In its protagonist, Leopold Bloom, you can see much of yourself no matter where you are in life, your hopes and fears, or even your particular mood that day; Joyce managed to create a universality in Bloom that was no accident; indeed, it was a great feat he pulled off in modeling Leopold Bloom off that other universal hero, Odysseus, AKA Ulysses.
The Great Gatsby by F. Scott Fitzgerald – Published 1925
Yes, you likely read this book in high school, but no, you probably didn’t fully “get it.” So, give it another go. Fitzgerald’s book is generally considered to be a perfect snapshot of upper-class society life in the 1920s – this narrow interpretation misses the point.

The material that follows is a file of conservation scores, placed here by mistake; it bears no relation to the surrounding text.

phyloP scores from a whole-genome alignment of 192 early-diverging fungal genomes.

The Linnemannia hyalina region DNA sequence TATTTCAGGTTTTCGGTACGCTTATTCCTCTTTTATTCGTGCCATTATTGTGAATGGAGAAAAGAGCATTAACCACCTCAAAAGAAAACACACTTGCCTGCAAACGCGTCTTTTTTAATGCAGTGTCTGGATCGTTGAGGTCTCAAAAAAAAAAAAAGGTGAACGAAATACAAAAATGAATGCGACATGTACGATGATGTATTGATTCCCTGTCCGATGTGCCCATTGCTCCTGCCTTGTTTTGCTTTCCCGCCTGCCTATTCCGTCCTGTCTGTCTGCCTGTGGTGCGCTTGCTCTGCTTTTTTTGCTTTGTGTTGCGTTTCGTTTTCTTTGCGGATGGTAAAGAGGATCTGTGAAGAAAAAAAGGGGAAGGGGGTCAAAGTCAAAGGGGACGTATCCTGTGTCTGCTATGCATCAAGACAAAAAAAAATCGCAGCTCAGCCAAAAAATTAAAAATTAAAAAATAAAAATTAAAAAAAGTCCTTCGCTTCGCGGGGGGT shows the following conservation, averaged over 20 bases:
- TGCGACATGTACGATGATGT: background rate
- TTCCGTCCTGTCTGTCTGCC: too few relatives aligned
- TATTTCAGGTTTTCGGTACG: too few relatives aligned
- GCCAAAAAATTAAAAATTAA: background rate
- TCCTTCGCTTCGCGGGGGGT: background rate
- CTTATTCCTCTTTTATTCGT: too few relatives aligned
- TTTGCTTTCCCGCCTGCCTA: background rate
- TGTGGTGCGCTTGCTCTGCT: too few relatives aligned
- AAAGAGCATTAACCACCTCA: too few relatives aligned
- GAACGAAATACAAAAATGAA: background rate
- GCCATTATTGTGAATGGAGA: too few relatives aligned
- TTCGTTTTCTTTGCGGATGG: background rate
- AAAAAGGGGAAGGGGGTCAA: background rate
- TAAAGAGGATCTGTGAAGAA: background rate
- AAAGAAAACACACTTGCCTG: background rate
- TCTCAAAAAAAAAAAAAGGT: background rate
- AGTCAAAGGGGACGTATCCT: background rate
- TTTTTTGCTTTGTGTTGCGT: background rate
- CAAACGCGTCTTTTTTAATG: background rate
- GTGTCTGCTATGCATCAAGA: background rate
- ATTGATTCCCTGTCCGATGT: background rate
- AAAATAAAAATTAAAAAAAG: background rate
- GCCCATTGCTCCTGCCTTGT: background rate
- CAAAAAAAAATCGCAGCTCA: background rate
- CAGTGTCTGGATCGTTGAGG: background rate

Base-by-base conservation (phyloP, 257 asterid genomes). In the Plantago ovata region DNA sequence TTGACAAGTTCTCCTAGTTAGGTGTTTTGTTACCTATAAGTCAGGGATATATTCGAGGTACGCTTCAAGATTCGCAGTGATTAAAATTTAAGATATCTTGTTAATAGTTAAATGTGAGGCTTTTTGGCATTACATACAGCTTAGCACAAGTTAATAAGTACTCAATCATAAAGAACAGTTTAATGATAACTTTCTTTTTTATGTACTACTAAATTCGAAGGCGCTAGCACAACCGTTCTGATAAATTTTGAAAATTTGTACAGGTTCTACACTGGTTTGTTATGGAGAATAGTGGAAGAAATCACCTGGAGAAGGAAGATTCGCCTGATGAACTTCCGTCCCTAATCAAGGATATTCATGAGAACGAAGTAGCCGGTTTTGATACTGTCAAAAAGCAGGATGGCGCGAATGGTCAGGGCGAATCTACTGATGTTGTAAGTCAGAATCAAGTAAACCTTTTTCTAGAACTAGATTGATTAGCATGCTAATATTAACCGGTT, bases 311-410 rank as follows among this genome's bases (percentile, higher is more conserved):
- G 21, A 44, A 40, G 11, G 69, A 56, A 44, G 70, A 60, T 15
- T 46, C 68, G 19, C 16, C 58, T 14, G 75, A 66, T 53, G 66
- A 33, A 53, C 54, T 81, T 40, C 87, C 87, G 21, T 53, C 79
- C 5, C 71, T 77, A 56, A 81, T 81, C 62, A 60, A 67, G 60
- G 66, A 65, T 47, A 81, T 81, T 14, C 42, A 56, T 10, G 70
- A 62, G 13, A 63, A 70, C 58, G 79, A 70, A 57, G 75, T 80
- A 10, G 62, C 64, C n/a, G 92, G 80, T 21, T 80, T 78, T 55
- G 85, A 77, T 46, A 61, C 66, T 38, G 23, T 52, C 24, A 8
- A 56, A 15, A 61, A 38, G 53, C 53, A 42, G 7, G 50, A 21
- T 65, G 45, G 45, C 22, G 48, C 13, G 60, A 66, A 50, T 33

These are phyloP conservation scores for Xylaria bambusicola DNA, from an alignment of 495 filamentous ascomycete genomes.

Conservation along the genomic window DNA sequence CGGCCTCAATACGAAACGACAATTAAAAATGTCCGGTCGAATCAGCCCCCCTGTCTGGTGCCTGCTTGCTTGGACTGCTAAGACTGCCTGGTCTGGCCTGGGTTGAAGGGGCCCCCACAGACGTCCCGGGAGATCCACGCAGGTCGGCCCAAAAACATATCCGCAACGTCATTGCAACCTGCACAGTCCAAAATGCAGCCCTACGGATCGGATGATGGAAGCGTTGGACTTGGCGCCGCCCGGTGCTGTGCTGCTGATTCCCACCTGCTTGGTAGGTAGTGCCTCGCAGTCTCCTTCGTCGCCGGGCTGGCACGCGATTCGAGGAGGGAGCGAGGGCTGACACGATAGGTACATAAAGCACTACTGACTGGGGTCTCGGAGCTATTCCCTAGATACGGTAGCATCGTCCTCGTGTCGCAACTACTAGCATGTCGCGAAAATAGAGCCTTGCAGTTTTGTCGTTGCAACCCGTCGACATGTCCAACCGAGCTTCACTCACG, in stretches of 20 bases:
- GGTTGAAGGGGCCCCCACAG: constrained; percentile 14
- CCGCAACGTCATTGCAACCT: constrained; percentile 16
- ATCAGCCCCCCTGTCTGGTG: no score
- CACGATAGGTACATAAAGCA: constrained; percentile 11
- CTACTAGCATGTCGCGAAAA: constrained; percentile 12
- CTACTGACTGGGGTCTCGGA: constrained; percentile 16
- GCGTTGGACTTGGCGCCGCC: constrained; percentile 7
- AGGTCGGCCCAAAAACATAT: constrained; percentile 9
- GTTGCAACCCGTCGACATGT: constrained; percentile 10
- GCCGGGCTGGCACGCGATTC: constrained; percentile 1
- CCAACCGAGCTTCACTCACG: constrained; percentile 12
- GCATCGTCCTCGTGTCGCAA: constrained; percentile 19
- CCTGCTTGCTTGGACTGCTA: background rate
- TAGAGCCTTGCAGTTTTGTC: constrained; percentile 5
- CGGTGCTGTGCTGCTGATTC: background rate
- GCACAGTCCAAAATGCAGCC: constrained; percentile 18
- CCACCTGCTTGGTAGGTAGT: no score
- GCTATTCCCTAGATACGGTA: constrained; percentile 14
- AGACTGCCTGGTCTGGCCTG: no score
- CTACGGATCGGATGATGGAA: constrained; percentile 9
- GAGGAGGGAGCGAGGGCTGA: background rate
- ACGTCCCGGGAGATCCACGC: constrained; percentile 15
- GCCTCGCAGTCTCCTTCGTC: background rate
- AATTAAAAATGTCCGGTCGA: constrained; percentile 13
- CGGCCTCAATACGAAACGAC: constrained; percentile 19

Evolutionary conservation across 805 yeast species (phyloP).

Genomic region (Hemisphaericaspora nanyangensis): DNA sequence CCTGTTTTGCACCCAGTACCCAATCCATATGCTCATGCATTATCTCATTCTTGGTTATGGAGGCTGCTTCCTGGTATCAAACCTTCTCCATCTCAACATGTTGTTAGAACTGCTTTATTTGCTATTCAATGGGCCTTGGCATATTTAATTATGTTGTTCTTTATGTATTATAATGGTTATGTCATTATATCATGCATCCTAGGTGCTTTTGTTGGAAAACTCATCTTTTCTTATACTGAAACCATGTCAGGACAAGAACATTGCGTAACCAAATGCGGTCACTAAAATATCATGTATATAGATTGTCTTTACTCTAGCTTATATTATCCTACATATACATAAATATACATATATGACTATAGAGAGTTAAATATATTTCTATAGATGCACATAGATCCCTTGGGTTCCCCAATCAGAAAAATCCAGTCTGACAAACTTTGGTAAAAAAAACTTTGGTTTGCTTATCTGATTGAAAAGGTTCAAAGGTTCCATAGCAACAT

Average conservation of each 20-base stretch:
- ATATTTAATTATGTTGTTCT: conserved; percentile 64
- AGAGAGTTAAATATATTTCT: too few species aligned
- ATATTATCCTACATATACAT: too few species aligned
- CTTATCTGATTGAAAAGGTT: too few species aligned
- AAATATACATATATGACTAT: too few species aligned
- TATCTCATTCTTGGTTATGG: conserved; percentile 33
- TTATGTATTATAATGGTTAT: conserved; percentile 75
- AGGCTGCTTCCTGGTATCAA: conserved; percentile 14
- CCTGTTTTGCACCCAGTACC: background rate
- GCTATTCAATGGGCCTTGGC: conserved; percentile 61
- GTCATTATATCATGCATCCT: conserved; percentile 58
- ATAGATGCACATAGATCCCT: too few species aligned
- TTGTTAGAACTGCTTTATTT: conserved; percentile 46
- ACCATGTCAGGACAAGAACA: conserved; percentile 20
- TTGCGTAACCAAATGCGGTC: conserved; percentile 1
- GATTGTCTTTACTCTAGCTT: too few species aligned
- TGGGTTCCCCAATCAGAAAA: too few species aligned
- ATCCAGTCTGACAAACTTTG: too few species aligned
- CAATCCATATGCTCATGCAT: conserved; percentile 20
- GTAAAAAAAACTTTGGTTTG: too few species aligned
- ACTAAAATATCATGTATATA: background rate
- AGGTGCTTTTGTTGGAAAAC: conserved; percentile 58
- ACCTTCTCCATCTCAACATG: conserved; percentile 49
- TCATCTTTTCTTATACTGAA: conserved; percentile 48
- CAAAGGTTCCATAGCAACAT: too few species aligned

“The Great Gatsby” is actually a perfect snapshot of human frailty, yearning, connection, and fallings out. As you observe the world of “Gatsby” through Nick Carraway’s eyes, you will experience the unmasking of human artifice along with him, and you’ll find yourself bringing his keen perspective to everyday life beyond the book.
The Sun Also Rises by Ernest Hemingway – Published 1926
Hemingway’s breakout book is about a group of young people whose lives are largely defined by the recent horrors of World War I, but it could just as well be about a group of friends and romantic partners who had been afflicted by by Iraq or Afghanistan.
Its protagonist, Jake Barnes, suffered a physical injury that defines his life, but anyone carrying any burden, be it of the body or the mind, will feel along with him.
To the Lighthouse by Virginia Woolf – Published 1927
Anyone who has ever been a part of a family will identify with this book, which only reads better and better as your life evolves.
RELATED: Ewan McGregor’s Response to Racist Star Wars Trolls Attacking Moses Ingram Was Powerful – But Sad